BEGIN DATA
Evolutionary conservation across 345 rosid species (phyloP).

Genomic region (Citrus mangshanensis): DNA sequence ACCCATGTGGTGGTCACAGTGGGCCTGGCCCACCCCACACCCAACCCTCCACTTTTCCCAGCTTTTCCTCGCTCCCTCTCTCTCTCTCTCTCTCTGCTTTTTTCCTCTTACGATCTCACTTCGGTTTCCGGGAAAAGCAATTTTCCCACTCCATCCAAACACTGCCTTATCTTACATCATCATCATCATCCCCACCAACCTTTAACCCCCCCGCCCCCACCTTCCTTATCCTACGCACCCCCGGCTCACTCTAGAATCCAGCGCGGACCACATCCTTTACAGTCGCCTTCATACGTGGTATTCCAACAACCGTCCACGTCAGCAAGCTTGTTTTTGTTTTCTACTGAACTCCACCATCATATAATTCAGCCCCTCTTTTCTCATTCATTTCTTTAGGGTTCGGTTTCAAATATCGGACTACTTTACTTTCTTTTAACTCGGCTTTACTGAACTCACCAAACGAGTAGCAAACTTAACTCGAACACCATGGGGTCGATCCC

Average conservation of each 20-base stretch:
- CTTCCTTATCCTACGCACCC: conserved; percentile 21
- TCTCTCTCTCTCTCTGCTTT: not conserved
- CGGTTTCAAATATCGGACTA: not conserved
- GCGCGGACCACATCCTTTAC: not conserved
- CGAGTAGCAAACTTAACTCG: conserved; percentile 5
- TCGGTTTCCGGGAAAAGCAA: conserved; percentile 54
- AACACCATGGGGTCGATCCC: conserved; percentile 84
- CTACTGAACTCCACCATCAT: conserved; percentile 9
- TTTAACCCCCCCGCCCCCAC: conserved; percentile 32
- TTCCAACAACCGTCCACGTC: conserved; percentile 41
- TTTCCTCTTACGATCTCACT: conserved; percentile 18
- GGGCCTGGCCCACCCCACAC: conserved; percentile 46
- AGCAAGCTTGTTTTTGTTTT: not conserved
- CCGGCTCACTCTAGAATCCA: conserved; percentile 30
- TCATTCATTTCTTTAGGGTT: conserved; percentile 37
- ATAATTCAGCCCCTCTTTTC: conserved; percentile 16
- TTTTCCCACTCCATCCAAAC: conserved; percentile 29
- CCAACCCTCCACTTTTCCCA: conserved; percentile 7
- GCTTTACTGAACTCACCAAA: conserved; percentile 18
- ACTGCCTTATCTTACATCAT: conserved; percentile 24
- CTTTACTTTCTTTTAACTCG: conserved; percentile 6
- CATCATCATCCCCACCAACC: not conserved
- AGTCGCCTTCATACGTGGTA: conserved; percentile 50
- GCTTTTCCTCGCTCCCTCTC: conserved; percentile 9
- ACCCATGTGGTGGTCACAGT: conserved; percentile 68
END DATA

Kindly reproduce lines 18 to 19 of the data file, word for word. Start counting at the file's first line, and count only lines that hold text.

- TCATTCATTTCTTTAGGGTT: conserved; percentile 37
- ATAATTCAGCCCCTCTTTTC: conserved; percentile 16